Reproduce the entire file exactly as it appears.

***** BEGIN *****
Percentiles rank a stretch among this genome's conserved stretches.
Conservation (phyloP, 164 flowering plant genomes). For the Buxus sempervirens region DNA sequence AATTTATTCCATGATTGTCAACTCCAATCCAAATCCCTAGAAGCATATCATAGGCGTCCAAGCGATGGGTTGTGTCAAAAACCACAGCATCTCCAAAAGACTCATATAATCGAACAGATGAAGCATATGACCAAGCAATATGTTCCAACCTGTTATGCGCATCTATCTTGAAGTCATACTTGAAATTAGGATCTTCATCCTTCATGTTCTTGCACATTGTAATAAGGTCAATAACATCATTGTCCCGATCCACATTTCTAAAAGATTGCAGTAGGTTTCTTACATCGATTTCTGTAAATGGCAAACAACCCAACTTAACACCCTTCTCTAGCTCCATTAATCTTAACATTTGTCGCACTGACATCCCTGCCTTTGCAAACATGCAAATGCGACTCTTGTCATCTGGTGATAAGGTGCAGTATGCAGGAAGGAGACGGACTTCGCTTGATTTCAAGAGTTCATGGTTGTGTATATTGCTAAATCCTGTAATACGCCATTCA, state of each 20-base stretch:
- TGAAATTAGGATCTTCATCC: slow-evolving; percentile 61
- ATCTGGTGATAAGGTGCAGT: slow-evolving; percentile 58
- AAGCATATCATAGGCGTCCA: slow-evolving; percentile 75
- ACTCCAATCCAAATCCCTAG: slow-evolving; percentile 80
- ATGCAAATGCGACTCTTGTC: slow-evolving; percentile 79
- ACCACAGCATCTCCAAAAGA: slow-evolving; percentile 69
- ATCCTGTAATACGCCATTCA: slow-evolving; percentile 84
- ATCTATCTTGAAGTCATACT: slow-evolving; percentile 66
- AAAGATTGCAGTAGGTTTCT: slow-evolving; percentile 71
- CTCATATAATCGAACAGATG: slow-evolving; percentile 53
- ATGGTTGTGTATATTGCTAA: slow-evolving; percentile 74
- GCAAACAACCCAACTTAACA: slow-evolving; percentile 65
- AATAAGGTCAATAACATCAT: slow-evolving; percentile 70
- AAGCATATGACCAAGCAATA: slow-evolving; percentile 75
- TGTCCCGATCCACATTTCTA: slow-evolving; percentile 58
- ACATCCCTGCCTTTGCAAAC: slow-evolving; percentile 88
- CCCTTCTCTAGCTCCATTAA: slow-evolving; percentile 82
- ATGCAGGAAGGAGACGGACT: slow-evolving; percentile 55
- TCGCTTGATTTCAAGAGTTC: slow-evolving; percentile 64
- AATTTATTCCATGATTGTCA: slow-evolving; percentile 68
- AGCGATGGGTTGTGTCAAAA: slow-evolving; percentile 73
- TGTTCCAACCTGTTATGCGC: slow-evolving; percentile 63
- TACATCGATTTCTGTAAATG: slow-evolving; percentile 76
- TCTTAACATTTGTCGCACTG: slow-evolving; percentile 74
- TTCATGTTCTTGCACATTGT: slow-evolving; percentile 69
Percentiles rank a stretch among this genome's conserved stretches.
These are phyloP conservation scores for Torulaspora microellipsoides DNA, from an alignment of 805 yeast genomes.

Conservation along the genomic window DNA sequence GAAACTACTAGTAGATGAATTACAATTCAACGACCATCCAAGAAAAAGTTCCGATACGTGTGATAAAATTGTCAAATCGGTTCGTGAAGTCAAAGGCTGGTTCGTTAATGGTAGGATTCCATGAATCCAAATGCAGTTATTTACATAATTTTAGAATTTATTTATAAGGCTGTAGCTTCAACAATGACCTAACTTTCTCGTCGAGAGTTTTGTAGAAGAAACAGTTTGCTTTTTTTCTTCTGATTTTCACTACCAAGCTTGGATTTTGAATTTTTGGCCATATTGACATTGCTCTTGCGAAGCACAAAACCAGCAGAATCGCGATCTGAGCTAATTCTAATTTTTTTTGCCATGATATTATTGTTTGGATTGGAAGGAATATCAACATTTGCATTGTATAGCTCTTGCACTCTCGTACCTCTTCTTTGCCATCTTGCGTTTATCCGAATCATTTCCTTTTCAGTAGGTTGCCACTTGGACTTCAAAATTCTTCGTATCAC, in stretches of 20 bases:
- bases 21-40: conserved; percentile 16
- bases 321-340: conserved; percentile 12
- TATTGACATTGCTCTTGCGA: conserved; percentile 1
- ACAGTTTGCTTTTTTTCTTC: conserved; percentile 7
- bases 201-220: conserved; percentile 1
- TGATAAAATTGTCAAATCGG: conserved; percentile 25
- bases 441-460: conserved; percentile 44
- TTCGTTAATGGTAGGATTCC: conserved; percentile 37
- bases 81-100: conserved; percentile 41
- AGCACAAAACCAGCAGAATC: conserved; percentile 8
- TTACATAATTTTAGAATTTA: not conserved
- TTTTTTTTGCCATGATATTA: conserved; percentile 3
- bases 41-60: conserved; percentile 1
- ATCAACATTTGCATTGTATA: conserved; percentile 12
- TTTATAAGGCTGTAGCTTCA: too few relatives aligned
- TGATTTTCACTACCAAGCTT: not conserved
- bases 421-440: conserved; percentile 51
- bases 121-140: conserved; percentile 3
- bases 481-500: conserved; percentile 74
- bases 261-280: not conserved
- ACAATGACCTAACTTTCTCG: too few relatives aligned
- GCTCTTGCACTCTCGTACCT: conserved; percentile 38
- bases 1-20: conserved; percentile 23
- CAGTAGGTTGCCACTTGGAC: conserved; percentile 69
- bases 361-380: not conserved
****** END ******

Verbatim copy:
Percentiles rank a stretch among this genome's conserved stretches.
Conservation (phyloP, 164 flowering plant genomes). For the Buxus sempervirens region DNA sequence AATTTATTCCATGATTGTCAACTCCAATCCAAATCCCTAGAAGCATATCATAGGCGTCCAAGCGATGGGTTGTGTCAAAAACCACAGCATCTCCAAAAGACTCATATAATCGAACAGATGAAGCATATGACCAAGCAATATGTTCCAACCTGTTATGCGCATCTATCTTGAAGTCATACTTGAAATTAGGATCTTCATCCTTCATGTTCTTGCACATTGTAATAAGGTCAATAACATCATTGTCCCGATCCACATTTCTAAAAGATTGCAGTAGGTTTCTTACATCGATTTCTGTAAATGGCAAACAACCCAACTTAACACCCTTCTCTAGCTCCATTAATCTTAACATTTGTCGCACTGACATCCCTGCCTTTGCAAACATGCAAATGCGACTCTTGTCATCTGGTGATAAGGTGCAGTATGCAGGAAGGAGACGGACTTCGCTTGATTTCAAGAGTTCATGGTTGTGTATATTGCTAAATCCTGTAATACGCCATTCA, state of each 20-base stretch:
- TGAAATTAGGATCTTCATCC: slow-evolving; percentile 61
- ATCTGGTGATAAGGTGCAGT: slow-evolving; percentile 58
- AAGCATATCATAGGCGTCCA: slow-evolving; percentile 75
- ACTCCAATCCAAATCCCTAG: slow-evolving; percentile 80
- ATGCAAATGCGACTCTTGTC: slow-evolving; percentile 79
- ACCACAGCATCTCCAAAAGA: slow-evolving; percentile 69
- ATCCTGTAATACGCCATTCA: slow-evolving; percentile 84
- ATCTATCTTGAAGTCATACT: slow-evolving; percentile 66
- AAAGATTGCAGTAGGTTTCT: slow-evolving; percentile 71
- CTCATATAATCGAACAGATG: slow-evolving; percentile 53
- ATGGTTGTGTATATTGCTAA: slow-evolving; percentile 74
- GCAAACAACCCAACTTAACA: slow-evolving; percentile 65
- AATAAGGTCAATAACATCAT: slow-evolving; percentile 70
- AAGCATATGACCAAGCAATA: slow-evolving; percentile 75
- TGTCCCGATCCACATTTCTA: slow-evolving; percentile 58
- ACATCCCTGCCTTTGCAAAC: slow-evolving; percentile 88
- CCCTTCTCTAGCTCCATTAA: slow-evolving; percentile 82
- ATGCAGGAAGGAGACGGACT: slow-evolving; percentile 55
- TCGCTTGATTTCAAGAGTTC: slow-evolving; percentile 64
- AATTTATTCCATGATTGTCA: slow-evolving; percentile 68
- AGCGATGGGTTGTGTCAAAA: slow-evolving; percentile 73
- TGTTCCAACCTGTTATGCGC: slow-evolving; percentile 63
- TACATCGATTTCTGTAAATG: slow-evolving; percentile 76
- TCTTAACATTTGTCGCACTG: slow-evolving; percentile 74
- TTCATGTTCTTGCACATTGT: slow-evolving; percentile 69
Percentiles rank a stretch among this genome's conserved stretches.
These are phyloP conservation scores for Torulaspora microellipsoides DNA, from an alignment of 805 yeast genomes.

Conservation along the genomic window DNA sequence GAAACTACTAGTAGATGAATTACAATTCAACGACCATCCAAGAAAAAGTTCCGATACGTGTGATAAAATTGTCAAATCGGTTCGTGAAGTCAAAGGCTGGTTCGTTAATGGTAGGATTCCATGAATCCAAATGCAGTTATTTACATAATTTTAGAATTTATTTATAAGGCTGTAGCTTCAACAATGACCTAACTTTCTCGTCGAGAGTTTTGTAGAAGAAACAGTTTGCTTTTTTTCTTCTGATTTTCACTACCAAGCTTGGATTTTGAATTTTTGGCCATATTGACATTGCTCTTGCGAAGCACAAAACCAGCAGAATCGCGATCTGAGCTAATTCTAATTTTTTTTGCCATGATATTATTGTTTGGATTGGAAGGAATATCAACATTTGCATTGTATAGCTCTTGCACTCTCGTACCTCTTCTTTGCCATCTTGCGTTTATCCGAATCATTTCCTTTTCAGTAGGTTGCCACTTGGACTTCAAAATTCTTCGTATCAC, in stretches of 20 bases:
- bases 21-40: conserved; percentile 16
- bases 321-340: conserved; percentile 12
- TATTGACATTGCTCTTGCGA: conserved; percentile 1
- ACAGTTTGCTTTTTTTCTTC: conserved; percentile 7
- bases 201-220: conserved; percentile 1
- TGATAAAATTGTCAAATCGG: conserved; percentile 25
- bases 441-460: conserved; percentile 44
- TTCGTTAATGGTAGGATTCC: conserved; percentile 37
- bases 81-100: conserved; percentile 41
- AGCACAAAACCAGCAGAATC: conserved; percentile 8
- TTACATAATTTTAGAATTTA: not conserved
- TTTTTTTTGCCATGATATTA: conserved; percentile 3
- bases 41-60: conserved; percentile 1
- ATCAACATTTGCATTGTATA: conserved; percentile 12
- TTTATAAGGCTGTAGCTTCA: too few relatives aligned
- TGATTTTCACTACCAAGCTT: not conserved
- bases 421-440: conserved; percentile 51
- bases 121-140: conserved; percentile 3
- bases 481-500: conserved; percentile 74
- bases 261-280: not conserved
- ACAATGACCTAACTTTCTCG: too few relatives aligned
- GCTCTTGCACTCTCGTACCT: conserved; percentile 38
- bases 1-20: conserved; percentile 23
- CAGTAGGTTGCCACTTGGAC: conserved; percentile 69
- bases 361-380: not conserved